Marathon Des Sables Day 3 Saving Every Drop of Water

Day 3 – 21.23 miles, 6hrs 30 minutes and 12 seconds, 2146 calories, ascent 582m, estimated sweat loss 4081ml

Today I needed to make sure I put my plan, which I put together yesterday, into action and I also needed to get a bit of confidence back.  I asked Rory if I could spend some time with him.  So, we steadily made our way away from the start-line of day 2 and towards Bivouac 4.

We pretty much walked the first 10km.  Chit chatting and soon my nerves were put at ease.  Here are my notes from day 3…

“With a new continual glucose monitor on and a new plan, I felt fresh.  I was seeing the task at hand with fresh eyes. The route today was much easier than yesterday, but the temperature had increased.  It felt incredibly hot. I stayed with Rory where we mixed the fast walk with my new gait – the Sahara Shuffle.  There were a couple of small jebels but overall it was a much easier day.  I stayed with Rory until approximately checkpoint 2 where I felt confident to jog the remainder of today’s route. It was, however, hotter again.

Strategizing my water intake, making every last drop count, looking after excess water that wouldn’t fit into my drinking bottles, and regularly sipping on water and with more salt tablets, my day went according to plan.


Saving Every Drop of Water

I made it over the line safely with a day of no dramas behind me; good blood glucose levels with consistently high water intake and eating little and often when I could.  I felt much better.  I got my confidence back.  I knew what I had to do to get to the end of this race.

Upon arrival in Bivouac 4, I went to Doc Trotters where I got my feet seen.  A few blisters had started to appear as it became clear that I hadn’t trained for all the walking – I was a runner but totally underestimated how much walking I would be doing.

Mark and Rory made it back comfortably and although hot we were all ok.  Craig got back and was clearly suffering from heat and dehydration.  He went straight to the medics where he was given a drip.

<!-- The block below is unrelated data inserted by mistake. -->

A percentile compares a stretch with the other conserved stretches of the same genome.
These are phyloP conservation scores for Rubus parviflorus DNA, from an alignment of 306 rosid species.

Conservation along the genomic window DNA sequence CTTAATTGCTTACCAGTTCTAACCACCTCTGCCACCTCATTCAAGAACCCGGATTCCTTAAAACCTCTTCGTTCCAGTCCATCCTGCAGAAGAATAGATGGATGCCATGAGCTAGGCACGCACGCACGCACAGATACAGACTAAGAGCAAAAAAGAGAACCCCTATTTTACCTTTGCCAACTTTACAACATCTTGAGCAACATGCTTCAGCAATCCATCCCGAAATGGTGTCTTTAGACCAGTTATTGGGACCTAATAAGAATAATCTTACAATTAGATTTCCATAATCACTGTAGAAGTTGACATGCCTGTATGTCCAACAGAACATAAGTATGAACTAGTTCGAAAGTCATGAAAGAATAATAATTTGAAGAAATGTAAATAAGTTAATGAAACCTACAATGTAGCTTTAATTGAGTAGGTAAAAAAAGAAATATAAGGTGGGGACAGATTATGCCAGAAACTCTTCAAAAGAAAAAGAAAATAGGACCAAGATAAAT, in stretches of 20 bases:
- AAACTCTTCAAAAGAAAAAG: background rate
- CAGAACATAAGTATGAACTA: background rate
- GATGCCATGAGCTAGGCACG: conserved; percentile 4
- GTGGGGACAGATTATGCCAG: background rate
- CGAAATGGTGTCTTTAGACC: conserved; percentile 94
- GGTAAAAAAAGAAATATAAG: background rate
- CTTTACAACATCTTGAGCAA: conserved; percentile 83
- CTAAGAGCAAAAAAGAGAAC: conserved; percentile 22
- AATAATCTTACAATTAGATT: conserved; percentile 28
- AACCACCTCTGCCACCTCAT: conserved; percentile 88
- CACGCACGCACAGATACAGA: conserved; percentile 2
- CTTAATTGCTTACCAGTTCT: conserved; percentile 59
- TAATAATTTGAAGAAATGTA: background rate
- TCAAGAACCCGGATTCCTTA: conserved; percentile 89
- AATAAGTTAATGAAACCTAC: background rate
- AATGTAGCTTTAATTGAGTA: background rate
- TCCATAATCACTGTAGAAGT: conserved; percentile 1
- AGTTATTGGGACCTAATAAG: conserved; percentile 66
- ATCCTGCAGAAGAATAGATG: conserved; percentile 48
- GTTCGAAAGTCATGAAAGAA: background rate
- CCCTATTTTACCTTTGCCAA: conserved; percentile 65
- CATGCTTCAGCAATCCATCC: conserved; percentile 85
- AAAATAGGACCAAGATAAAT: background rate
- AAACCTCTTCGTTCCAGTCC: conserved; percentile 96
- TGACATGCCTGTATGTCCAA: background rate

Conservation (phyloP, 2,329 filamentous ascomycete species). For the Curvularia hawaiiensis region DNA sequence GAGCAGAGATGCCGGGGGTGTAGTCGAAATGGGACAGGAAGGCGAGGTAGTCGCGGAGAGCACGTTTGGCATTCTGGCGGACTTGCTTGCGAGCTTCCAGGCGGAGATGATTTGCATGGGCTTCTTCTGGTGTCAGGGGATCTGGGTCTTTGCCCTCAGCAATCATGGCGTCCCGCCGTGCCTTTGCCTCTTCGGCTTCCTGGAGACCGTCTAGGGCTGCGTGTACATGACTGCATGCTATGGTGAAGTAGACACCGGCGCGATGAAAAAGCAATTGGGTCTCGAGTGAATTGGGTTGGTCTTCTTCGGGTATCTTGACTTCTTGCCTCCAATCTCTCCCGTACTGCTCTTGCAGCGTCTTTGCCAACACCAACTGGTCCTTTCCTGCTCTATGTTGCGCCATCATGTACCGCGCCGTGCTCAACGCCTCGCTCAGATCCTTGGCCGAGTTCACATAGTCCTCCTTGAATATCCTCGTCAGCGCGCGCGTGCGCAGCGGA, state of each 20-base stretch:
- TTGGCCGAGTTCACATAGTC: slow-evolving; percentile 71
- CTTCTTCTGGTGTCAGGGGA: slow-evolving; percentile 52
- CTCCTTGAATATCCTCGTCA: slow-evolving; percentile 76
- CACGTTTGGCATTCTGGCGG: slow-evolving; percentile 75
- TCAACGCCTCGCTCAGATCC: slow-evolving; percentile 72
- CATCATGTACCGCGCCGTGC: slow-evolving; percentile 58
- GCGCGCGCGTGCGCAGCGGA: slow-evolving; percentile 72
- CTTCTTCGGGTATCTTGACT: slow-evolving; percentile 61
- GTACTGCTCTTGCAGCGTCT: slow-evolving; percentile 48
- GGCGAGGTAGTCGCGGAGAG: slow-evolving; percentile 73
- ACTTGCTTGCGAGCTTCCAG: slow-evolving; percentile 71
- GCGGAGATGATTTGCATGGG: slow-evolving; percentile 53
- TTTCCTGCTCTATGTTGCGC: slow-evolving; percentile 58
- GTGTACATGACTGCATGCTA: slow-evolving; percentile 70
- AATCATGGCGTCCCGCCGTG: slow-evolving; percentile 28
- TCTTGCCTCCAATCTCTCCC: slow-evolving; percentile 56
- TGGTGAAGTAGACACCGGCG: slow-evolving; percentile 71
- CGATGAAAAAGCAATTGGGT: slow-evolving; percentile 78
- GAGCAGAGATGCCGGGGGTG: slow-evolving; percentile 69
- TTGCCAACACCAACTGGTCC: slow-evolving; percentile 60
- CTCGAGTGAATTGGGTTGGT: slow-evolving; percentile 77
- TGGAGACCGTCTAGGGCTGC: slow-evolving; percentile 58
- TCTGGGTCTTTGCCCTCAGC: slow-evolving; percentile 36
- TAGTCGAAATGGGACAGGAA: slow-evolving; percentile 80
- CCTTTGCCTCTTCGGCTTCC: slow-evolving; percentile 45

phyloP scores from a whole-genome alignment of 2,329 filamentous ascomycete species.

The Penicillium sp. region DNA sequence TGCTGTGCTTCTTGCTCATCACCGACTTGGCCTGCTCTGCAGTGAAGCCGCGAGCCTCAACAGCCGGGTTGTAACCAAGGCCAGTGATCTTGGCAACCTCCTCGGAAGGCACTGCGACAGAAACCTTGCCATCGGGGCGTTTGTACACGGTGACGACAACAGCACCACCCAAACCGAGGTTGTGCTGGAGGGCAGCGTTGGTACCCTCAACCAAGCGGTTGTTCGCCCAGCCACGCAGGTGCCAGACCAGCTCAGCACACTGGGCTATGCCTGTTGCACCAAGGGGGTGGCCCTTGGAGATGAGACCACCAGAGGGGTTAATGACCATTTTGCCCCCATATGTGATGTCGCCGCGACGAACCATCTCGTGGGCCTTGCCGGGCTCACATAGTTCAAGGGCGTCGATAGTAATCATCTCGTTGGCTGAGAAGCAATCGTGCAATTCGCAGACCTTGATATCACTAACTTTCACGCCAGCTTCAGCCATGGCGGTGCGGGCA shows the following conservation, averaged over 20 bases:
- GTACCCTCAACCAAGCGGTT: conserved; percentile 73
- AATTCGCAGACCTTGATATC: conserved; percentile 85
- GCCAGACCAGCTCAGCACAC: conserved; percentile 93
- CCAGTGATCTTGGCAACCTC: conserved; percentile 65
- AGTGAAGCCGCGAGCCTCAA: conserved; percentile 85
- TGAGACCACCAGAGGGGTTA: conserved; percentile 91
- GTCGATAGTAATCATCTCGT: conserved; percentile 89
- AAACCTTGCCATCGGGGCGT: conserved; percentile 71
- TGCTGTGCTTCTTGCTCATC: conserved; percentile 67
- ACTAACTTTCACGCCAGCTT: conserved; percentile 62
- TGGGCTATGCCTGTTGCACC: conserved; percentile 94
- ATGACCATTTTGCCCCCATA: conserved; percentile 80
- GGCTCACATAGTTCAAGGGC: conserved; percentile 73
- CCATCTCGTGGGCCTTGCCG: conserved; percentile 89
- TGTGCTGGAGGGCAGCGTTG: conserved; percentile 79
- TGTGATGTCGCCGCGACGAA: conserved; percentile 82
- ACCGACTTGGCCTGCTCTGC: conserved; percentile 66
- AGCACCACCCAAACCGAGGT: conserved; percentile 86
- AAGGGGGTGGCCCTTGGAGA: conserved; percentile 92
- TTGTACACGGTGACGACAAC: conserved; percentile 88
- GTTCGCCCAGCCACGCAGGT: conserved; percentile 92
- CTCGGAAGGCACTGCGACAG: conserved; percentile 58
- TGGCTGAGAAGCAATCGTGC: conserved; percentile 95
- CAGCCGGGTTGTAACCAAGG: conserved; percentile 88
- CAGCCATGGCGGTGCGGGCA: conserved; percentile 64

Di was still out there, and we were getting increasingly worried that something had happened.

After a short while one of the race officials came to our tent and said that Di had crossed over the finish line but needed some help to get to the tent (they weren’t allowed to help her as it is outside assistance). We rushed over to where she was, sat in a heap and clearly shaken up.  We took her straight to the medical tent where they assessed her.

Shaking from head to toe, a bit disorientated and not making a lot of sense, Di was clearly not in a good way.  Later on, she explained that she had found a chap passed out at the top of the last jebel and it took 30 minutes for the medics to arrive.  She stayed with him all that time and made sure he was safe before making her way to the finish line.  She was scared. She was totally covered in sand and when I asked why she said she had been crawling on her hands and knees to get up the sand dunes.

She re-joined us in the tent feeling better and tried to get some rest before tomorrow’s mammoth double marathon stage.

Camp post was incredible yet again.  It is so, so lovely hearing from friends and family. It really means the world.”

314th overall. 40th female. 12th in my category.

92 withdrawals